Books written by Ray Sullivan

Thursday, 30 May 2013

Google Circles on Twitter

I think I get Facebook.  It took a while and I'm more of a voyeur than a doer, but it makes a kind of sense.  For me, the thing that makes the most sense is that in the main you are swapping information, whether that is personal, generic, family, humorous, pithy, witty or sad with people you know, if only tangentially.  Of course it allows you to share such moments with perfect strangers too, but unless you are a famous media star or struggling author you probably wouldn't, would you?

But Twitter is a different beast altogether.  Perhaps if we just allowed ourselves to form a tidy Twitter group, a collection of like minded people who we could share 140 character gems with several times a day, it would be a bit more like Facebook.  But we don't stop at friends and family - partly because Facebook is already seen by our nearest and dearest as the main portal for sharing this kind of information.  I very much doubt is anyone has a Twitter list of followers composed mainly of family, friends and work colleagues, whereas most FB accounts are made up mainly of those people.

And of course Twitter has this counting thing, or maybe collecting thing, where it becomes imperative to collect followers, like we're all destined to be a Svengali like character.  Some people have thousands of followers - I know because I'm one of them.  One of the thousands of followers, that is.  My list of followers is a lot more modest.  Some of us are very selective who we follow, because the person involved is famous, or shows promise, or looks capable of writing interesting or funny tweets.  Most of us demonstrate the above selection skills and do follow people because of all those reasons and maybe more, but to be fair most of the people we follow we do so because they followed us or we took an arbitrary chance.  And there's the collecting thing to account for, too.

Nothing with any of these ways of using Twitter are wrong - if we stick only with who we know, who we can recognise and who we agree with then we may as well stick with Facebook.  In fact, I'd like to retract the bit about agreeing with, but all the rest I stand by.  The Twitter way allows us to expose ourselves to the thoughts and memes of strangers, to peek into the minds of people in lands far away and sometimes beyond our experience.  My Twitter account includes red neck gun toting right wingers and liberal minded Democrats, folk that believe in God, UFOs and fairies, not necessarily all at the same time.  Me, I'm a floating voter and believe in hardly anything I can't see, touch and smell, and sometimes some of these people say things I absolutely disagree with, but sometimes they touch my consciousness.  Of course I don't actually read the vast majority of the posts at all, only the ones I see when I dip in.  I'm fairly certain that's true of many Twitter folk, especially those allegedly following 50,000+.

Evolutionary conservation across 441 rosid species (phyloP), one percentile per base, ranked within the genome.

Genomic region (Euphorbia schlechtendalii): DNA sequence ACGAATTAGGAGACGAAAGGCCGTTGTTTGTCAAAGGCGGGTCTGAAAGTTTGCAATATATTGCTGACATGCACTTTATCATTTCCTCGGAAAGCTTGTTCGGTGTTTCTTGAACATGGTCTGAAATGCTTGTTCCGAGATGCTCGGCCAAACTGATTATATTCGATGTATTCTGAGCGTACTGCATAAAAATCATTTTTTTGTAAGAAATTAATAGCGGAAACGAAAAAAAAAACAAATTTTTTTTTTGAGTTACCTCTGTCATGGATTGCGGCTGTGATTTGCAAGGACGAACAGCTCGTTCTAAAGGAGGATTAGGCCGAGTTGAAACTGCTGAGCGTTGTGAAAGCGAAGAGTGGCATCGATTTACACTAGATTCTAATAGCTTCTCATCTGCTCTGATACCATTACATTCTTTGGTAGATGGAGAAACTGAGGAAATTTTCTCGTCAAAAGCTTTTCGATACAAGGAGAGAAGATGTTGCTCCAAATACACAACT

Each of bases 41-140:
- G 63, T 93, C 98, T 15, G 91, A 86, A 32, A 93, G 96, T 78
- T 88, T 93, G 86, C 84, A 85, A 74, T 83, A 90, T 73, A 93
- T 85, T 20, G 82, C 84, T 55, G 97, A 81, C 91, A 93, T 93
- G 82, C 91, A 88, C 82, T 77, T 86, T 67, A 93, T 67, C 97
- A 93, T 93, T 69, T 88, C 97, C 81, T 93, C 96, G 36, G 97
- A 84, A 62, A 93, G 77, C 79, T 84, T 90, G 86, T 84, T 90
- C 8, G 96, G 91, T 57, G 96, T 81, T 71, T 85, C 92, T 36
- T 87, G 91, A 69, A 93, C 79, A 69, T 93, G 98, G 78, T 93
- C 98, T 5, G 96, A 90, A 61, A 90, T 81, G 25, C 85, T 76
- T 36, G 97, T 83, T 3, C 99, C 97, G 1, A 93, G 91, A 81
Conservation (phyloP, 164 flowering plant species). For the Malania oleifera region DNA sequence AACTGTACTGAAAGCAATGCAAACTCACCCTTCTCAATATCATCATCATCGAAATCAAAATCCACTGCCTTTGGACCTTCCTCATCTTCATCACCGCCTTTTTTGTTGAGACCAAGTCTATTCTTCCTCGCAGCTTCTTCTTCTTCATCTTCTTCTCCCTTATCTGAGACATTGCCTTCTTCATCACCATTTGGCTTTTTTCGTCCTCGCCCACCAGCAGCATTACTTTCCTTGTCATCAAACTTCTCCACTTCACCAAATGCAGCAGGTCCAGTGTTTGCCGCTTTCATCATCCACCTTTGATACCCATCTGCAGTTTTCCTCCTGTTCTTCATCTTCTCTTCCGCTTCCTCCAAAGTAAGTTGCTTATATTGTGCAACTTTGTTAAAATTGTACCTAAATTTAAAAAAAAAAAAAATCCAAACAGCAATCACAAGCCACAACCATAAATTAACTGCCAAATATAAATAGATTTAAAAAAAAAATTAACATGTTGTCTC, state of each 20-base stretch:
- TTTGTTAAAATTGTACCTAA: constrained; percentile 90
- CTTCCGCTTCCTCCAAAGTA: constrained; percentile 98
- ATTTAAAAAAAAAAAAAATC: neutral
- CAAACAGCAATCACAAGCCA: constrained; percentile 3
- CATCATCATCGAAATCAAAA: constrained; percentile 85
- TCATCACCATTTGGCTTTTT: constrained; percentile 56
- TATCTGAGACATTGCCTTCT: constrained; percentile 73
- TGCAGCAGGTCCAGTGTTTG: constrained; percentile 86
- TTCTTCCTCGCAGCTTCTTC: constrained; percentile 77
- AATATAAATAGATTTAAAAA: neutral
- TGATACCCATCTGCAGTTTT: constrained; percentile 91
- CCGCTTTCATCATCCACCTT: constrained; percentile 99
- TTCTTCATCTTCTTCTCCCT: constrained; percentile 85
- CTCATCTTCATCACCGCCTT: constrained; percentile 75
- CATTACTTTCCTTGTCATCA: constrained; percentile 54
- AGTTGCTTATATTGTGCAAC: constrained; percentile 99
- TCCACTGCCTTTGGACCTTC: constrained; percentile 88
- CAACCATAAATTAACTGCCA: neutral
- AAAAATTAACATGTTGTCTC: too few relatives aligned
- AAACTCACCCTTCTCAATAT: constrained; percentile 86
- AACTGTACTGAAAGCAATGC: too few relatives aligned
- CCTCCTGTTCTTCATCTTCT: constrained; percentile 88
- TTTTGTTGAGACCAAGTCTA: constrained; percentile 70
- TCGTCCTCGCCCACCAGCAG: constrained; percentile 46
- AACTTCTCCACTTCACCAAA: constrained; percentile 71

This, of course, is the strength and weakness of Twitter.  If you follow enough people, because they interest you or because they followed you and you want to try and keep it that way, then it becomes difficult to wade your way through the various jokes, bible verses, UFO sightings, fairy folklore, political rants, homilies, promotional plugs, links to blogs (yeah, they're out there too, would you believe it?) and myriad other 140 characters or less wisdom filling up your Twitter stream.  Surely there's a better way.

I think Google might have achieved that, and that's using Google Circles.  With Circles you group the people you connect with into logical groups.  Like one huge Venn diagram intersecting your virtual life.  I've looked at Circles and in many ways it makes absolute sense - you allocate individuals to specific circles and you manage how you interact with each circle, including who you post to within that circle or even across all circles.  It can be as private or public as you want it.

So why isn't it as big as Twitter?  Good question.  I guess the real reason is that it arrived about four years after Twitter did, arriving even after I started social networking - I was a proponent of anti-social networking for quite some time so I've got an excuse, what's Google's? - and I feel that most of us have done the initial investment work in Twitter already.  Specifically, millions upon millions have done the spade work and aren't up for doing it all over again without a good reason.  So for any one of us to abandon Twitter - surely we haven't got enough spare time to play with two similar social networks? - means we have to start building a new set of followers and people we want to follow.  It's a bit of a Catch 22 situation, I reckon.  But it may yet happen unless Twitter gives us tools to partition our followers and those we follow in some way.  There will be many a time we will want to send a message out to everyone who has decided to follow but there are other times when we might want to reach out only to people who follow a certain profile.  And there will be times when we just want to listen to what the UFO community are saying.  It may not be often, but where else is a sci fi writer to get his inspiration from?

So perhaps it's time for Twitter to provide a few more tools to help us partition our lists, otherwise maybe Google will start to eat into Twitter's space.  At the moment I think it is unlikely, but Google can be very persistent about these kinds of things.  Now would be a good time for Twitter to extend the scope of the network.  And to explain what it's there for, while they're at it.


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